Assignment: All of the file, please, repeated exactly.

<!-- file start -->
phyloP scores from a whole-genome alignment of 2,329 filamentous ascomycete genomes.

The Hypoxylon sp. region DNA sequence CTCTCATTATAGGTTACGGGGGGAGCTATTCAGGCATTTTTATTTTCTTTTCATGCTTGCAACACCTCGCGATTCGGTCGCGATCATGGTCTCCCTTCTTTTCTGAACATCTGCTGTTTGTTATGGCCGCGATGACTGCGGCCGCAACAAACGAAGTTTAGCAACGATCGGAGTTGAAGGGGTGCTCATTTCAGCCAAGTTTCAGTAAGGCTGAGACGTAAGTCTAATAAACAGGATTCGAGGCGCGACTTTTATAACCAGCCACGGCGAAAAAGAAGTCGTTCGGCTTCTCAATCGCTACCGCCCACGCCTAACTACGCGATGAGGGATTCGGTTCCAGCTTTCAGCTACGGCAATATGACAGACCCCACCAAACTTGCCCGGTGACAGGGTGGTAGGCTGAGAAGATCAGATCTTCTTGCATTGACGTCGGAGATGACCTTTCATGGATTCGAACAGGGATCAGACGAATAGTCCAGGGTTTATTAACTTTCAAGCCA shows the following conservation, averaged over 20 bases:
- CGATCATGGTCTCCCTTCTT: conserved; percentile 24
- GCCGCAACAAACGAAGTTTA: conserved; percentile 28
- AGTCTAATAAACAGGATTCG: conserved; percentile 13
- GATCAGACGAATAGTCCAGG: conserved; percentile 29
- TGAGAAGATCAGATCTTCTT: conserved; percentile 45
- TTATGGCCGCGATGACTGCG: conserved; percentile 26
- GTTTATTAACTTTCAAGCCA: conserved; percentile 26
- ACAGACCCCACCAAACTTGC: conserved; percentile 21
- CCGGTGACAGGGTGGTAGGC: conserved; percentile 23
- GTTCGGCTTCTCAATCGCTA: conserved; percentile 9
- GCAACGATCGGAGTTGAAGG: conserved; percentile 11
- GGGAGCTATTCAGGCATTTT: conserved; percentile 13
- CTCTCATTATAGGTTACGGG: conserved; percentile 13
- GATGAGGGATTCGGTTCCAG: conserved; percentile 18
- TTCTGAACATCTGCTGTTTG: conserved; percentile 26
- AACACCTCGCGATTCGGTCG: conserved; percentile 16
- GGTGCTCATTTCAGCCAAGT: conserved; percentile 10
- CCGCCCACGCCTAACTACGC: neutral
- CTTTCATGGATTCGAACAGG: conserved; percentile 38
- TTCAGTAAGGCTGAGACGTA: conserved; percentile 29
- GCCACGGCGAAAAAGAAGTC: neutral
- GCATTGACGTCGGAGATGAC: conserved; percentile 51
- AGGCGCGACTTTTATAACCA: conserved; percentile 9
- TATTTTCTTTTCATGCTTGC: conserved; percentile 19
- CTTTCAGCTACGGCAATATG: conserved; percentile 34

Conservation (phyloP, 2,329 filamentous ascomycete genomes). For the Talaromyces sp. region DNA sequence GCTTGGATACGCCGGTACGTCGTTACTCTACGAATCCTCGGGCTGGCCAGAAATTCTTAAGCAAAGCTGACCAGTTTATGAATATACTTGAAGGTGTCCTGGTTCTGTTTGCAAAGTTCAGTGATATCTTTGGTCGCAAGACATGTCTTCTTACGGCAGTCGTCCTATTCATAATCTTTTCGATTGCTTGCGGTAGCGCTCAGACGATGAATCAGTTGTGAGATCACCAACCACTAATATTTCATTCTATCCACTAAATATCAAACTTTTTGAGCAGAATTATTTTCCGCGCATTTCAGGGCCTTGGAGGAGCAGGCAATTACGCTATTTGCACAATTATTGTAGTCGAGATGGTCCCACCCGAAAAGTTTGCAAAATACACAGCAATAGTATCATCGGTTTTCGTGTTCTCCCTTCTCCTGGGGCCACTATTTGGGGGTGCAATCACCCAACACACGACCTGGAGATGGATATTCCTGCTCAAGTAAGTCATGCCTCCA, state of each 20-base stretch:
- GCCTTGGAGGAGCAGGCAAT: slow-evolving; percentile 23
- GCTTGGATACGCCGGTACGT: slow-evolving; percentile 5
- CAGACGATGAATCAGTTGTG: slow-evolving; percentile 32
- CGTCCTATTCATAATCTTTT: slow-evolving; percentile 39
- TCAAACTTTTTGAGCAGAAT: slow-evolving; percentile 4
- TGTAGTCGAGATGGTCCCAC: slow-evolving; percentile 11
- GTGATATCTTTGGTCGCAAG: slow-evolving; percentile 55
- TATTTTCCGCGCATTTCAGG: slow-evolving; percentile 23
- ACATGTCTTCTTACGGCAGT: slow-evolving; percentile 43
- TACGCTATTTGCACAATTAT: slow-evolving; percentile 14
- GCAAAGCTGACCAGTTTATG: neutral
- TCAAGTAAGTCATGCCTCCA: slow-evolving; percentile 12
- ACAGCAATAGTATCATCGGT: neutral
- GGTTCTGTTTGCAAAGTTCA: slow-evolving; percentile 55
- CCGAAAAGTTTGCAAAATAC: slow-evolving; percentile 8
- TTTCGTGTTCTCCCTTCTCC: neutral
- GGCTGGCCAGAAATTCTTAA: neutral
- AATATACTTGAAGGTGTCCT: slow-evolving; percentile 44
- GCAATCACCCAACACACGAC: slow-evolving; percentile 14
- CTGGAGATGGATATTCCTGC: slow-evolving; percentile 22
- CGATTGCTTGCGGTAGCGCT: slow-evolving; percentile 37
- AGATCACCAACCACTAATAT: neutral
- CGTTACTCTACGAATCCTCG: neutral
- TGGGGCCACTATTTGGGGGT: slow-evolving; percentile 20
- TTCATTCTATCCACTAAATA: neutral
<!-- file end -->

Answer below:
phyloP scores from a whole-genome alignment of 2,329 filamentous ascomycete genomes.

The Hypoxylon sp. region DNA sequence CTCTCATTATAGGTTACGGGGGGAGCTATTCAGGCATTTTTATTTTCTTTTCATGCTTGCAACACCTCGCGATTCGGTCGCGATCATGGTCTCCCTTCTTTTCTGAACATCTGCTGTTTGTTATGGCCGCGATGACTGCGGCCGCAACAAACGAAGTTTAGCAACGATCGGAGTTGAAGGGGTGCTCATTTCAGCCAAGTTTCAGTAAGGCTGAGACGTAAGTCTAATAAACAGGATTCGAGGCGCGACTTTTATAACCAGCCACGGCGAAAAAGAAGTCGTTCGGCTTCTCAATCGCTACCGCCCACGCCTAACTACGCGATGAGGGATTCGGTTCCAGCTTTCAGCTACGGCAATATGACAGACCCCACCAAACTTGCCCGGTGACAGGGTGGTAGGCTGAGAAGATCAGATCTTCTTGCATTGACGTCGGAGATGACCTTTCATGGATTCGAACAGGGATCAGACGAATAGTCCAGGGTTTATTAACTTTCAAGCCA shows the following conservation, averaged over 20 bases:
- CGATCATGGTCTCCCTTCTT: conserved; percentile 24
- GCCGCAACAAACGAAGTTTA: conserved; percentile 28
- AGTCTAATAAACAGGATTCG: conserved; percentile 13
- GATCAGACGAATAGTCCAGG: conserved; percentile 29
- TGAGAAGATCAGATCTTCTT: conserved; percentile 45
- TTATGGCCGCGATGACTGCG: conserved; percentile 26
- GTTTATTAACTTTCAAGCCA: conserved; percentile 26
- ACAGACCCCACCAAACTTGC: conserved; percentile 21
- CCGGTGACAGGGTGGTAGGC: conserved; percentile 23
- GTTCGGCTTCTCAATCGCTA: conserved; percentile 9
- GCAACGATCGGAGTTGAAGG: conserved; percentile 11
- GGGAGCTATTCAGGCATTTT: conserved; percentile 13
- CTCTCATTATAGGTTACGGG: conserved; percentile 13
- GATGAGGGATTCGGTTCCAG: conserved; percentile 18
- TTCTGAACATCTGCTGTTTG: conserved; percentile 26
- AACACCTCGCGATTCGGTCG: conserved; percentile 16
- GGTGCTCATTTCAGCCAAGT: conserved; percentile 10
- CCGCCCACGCCTAACTACGC: neutral
- CTTTCATGGATTCGAACAGG: conserved; percentile 38
- TTCAGTAAGGCTGAGACGTA: conserved; percentile 29
- GCCACGGCGAAAAAGAAGTC: neutral
- GCATTGACGTCGGAGATGAC: conserved; percentile 51
- AGGCGCGACTTTTATAACCA: conserved; percentile 9
- TATTTTCTTTTCATGCTTGC: conserved; percentile 19
- CTTTCAGCTACGGCAATATG: conserved; percentile 34

Conservation (phyloP, 2,329 filamentous ascomycete genomes). For the Talaromyces sp. region DNA sequence GCTTGGATACGCCGGTACGTCGTTACTCTACGAATCCTCGGGCTGGCCAGAAATTCTTAAGCAAAGCTGACCAGTTTATGAATATACTTGAAGGTGTCCTGGTTCTGTTTGCAAAGTTCAGTGATATCTTTGGTCGCAAGACATGTCTTCTTACGGCAGTCGTCCTATTCATAATCTTTTCGATTGCTTGCGGTAGCGCTCAGACGATGAATCAGTTGTGAGATCACCAACCACTAATATTTCATTCTATCCACTAAATATCAAACTTTTTGAGCAGAATTATTTTCCGCGCATTTCAGGGCCTTGGAGGAGCAGGCAATTACGCTATTTGCACAATTATTGTAGTCGAGATGGTCCCACCCGAAAAGTTTGCAAAATACACAGCAATAGTATCATCGGTTTTCGTGTTCTCCCTTCTCCTGGGGCCACTATTTGGGGGTGCAATCACCCAACACACGACCTGGAGATGGATATTCCTGCTCAAGTAAGTCATGCCTCCA, state of each 20-base stretch:
- GCCTTGGAGGAGCAGGCAAT: slow-evolving; percentile 23
- GCTTGGATACGCCGGTACGT: slow-evolving; percentile 5
- CAGACGATGAATCAGTTGTG: slow-evolving; percentile 32
- CGTCCTATTCATAATCTTTT: slow-evolving; percentile 39
- TCAAACTTTTTGAGCAGAAT: slow-evolving; percentile 4
- TGTAGTCGAGATGGTCCCAC: slow-evolving; percentile 11
- GTGATATCTTTGGTCGCAAG: slow-evolving; percentile 55
- TATTTTCCGCGCATTTCAGG: slow-evolving; percentile 23
- ACATGTCTTCTTACGGCAGT: slow-evolving; percentile 43
- TACGCTATTTGCACAATTAT: slow-evolving; percentile 14
- GCAAAGCTGACCAGTTTATG: neutral
- TCAAGTAAGTCATGCCTCCA: slow-evolving; percentile 12
- ACAGCAATAGTATCATCGGT: neutral
- GGTTCTGTTTGCAAAGTTCA: slow-evolving; percentile 55
- CCGAAAAGTTTGCAAAATAC: slow-evolving; percentile 8
- TTTCGTGTTCTCCCTTCTCC: neutral
- GGCTGGCCAGAAATTCTTAA: neutral
- AATATACTTGAAGGTGTCCT: slow-evolving; percentile 44
- GCAATCACCCAACACACGAC: slow-evolving; percentile 14
- CTGGAGATGGATATTCCTGC: slow-evolving; percentile 22
- CGATTGCTTGCGGTAGCGCT: slow-evolving; percentile 37
- AGATCACCAACCACTAATAT: neutral
- CGTTACTCTACGAATCCTCG: neutral
- TGGGGCCACTATTTGGGGGT: slow-evolving; percentile 20
- TTCATTCTATCCACTAAATA: neutral